Herodias left her first husband to enter into a relationship with her uncle Herod Antipas, the tetrarch. For the marriage of Herodias and Antipas to take place, two divorces were needed: Herodias herself left her first husband, and Antipas broke his marriage with a Nabataean princess, the daughter of King Aretas IV.

Herodias' daughter

In Mark 6:22a, a young girl appears on the scene. It is precisely in this verse that we encounter a complicated text-critical problem. In essence, there are two different readings:

1. Many exegetes still prefer the text variant καὶεἰσελθούσηςτῆςθυγατρὸςαὐτηςτῆςἩρῳδιάδος, which was still printed in the 25th edition of Nestle-Aland (1963). This variant with αὐτηςτῆς occurs in the majority of manuscripts. In this case, the young girl is 'the daughter of Herodias herself' or 'the daughter of the said Herodias' from her first marriage, and Antipas is the stepfather of that girl (see also Kraemer 2006:321-349; Streete 2018:17).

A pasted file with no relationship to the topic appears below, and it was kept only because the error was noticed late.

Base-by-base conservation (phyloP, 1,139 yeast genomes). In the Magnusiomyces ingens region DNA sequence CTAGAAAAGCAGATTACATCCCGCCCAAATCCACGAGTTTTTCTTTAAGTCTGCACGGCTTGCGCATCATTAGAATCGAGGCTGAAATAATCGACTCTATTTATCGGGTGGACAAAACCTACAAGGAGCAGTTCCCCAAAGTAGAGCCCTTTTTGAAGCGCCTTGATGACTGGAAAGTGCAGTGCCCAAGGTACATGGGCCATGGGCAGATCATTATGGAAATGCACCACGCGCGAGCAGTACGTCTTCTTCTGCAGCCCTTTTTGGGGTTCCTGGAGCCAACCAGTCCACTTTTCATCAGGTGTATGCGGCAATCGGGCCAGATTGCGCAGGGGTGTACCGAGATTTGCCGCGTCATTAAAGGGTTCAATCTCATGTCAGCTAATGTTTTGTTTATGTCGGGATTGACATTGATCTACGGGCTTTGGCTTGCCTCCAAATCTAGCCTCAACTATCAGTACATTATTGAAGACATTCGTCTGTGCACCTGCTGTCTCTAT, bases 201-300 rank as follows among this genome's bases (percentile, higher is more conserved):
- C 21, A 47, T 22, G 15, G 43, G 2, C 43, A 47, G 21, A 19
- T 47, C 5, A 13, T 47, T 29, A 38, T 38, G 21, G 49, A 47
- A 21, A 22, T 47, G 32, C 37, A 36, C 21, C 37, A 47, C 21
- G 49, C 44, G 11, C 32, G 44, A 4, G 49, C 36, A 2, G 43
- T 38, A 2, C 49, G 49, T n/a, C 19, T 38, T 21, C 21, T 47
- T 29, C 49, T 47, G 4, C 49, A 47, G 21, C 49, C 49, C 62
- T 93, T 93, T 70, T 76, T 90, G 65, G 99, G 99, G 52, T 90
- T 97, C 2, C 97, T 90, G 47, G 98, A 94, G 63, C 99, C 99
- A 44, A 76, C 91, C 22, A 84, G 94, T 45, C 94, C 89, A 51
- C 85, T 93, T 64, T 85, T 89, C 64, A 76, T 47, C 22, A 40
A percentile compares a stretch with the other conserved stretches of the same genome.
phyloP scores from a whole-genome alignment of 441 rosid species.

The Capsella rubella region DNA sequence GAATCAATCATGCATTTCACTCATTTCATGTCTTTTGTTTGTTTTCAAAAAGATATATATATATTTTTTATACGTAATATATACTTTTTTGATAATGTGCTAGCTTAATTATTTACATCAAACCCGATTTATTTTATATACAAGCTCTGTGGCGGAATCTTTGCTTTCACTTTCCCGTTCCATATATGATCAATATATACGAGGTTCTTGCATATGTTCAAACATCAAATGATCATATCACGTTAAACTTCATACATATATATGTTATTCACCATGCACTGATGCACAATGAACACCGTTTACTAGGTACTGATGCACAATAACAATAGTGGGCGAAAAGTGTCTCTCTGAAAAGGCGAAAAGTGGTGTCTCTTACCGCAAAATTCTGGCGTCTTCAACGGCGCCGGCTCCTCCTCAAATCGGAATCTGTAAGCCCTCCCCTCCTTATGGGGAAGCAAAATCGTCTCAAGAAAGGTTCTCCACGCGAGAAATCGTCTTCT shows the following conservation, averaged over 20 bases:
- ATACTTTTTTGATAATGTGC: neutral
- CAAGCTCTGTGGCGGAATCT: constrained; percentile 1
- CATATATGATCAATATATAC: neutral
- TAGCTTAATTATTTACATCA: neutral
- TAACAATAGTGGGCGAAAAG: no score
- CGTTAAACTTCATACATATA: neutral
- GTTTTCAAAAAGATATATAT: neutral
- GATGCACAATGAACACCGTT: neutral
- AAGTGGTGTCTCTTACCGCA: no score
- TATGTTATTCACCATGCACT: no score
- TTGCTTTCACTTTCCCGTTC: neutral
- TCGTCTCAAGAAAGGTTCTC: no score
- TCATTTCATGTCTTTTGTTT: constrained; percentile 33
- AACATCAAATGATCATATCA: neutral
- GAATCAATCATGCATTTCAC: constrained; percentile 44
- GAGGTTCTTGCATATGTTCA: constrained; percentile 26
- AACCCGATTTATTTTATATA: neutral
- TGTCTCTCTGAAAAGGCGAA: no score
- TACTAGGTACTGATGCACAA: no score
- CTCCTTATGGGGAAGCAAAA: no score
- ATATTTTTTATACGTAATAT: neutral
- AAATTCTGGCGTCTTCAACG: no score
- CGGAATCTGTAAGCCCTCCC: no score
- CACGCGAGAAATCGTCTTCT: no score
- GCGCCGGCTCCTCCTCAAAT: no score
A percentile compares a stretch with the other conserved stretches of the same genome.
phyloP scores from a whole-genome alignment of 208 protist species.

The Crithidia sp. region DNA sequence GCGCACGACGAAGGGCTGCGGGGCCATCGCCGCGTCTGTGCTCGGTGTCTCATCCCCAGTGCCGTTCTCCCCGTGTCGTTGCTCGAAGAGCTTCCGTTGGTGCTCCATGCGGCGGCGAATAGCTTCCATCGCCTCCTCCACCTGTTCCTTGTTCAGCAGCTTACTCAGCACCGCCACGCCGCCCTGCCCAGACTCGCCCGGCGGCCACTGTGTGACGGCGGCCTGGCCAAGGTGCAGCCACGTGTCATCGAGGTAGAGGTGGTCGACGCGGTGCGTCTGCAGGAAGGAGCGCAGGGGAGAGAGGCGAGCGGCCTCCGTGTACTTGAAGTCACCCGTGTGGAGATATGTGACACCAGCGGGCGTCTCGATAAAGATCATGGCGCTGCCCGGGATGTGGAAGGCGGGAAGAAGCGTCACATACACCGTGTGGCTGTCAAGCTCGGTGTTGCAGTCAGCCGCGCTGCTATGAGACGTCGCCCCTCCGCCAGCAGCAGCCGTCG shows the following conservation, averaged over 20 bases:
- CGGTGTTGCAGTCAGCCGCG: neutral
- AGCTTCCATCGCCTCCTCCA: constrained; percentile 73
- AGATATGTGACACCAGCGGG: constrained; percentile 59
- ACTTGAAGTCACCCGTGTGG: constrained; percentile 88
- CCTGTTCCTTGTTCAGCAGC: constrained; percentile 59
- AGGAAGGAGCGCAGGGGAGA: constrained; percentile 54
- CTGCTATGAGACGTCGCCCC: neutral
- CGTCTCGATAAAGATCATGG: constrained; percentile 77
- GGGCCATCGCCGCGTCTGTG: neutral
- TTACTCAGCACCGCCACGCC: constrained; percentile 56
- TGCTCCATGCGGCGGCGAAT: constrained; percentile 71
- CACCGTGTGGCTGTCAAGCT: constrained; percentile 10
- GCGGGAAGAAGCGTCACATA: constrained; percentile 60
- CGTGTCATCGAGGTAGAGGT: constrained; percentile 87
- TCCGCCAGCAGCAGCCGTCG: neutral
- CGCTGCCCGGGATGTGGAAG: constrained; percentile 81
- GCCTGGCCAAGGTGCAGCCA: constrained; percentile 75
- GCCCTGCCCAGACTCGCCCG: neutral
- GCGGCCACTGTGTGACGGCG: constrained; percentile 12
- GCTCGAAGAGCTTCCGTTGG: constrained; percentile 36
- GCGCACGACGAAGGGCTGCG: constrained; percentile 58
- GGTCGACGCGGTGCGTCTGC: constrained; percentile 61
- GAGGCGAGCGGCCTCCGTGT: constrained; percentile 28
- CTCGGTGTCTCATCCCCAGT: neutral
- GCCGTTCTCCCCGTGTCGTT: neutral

2. In some authoritative manuscripts, such as Sinaiticus, Vaticanus and Codex Bezae, the text reads as follows: καὶεἰσελθούσηςτῆςθυγατρὸςαὐτοῦἩρῳδιάδος (Nestle-Aland 1979:107). This reading is printed in Nestle-Aland since the 26th edition. The word αὐτοῦ is striking here. The Holy Bible New Revised Standard Version (1989:41) prefers this reading and translates this verse as follows: 'When his daughter Herodias came in'. This choice implies that the young girl is the daughter of Herod Antipas himself, and that her name is Herodias, just like her mother, who is (also) called Herodias. The reading with αὐτοῦ is the lectio difficilior and 'must be adopted on the strength of its external attestation' (Metzger 1975:90). Because according to Mark 6:24,28, Herodias is the mother of this girl, this girl must be the daughter of Antipas and Herodias. Antipas is not her paternal uncle but her father.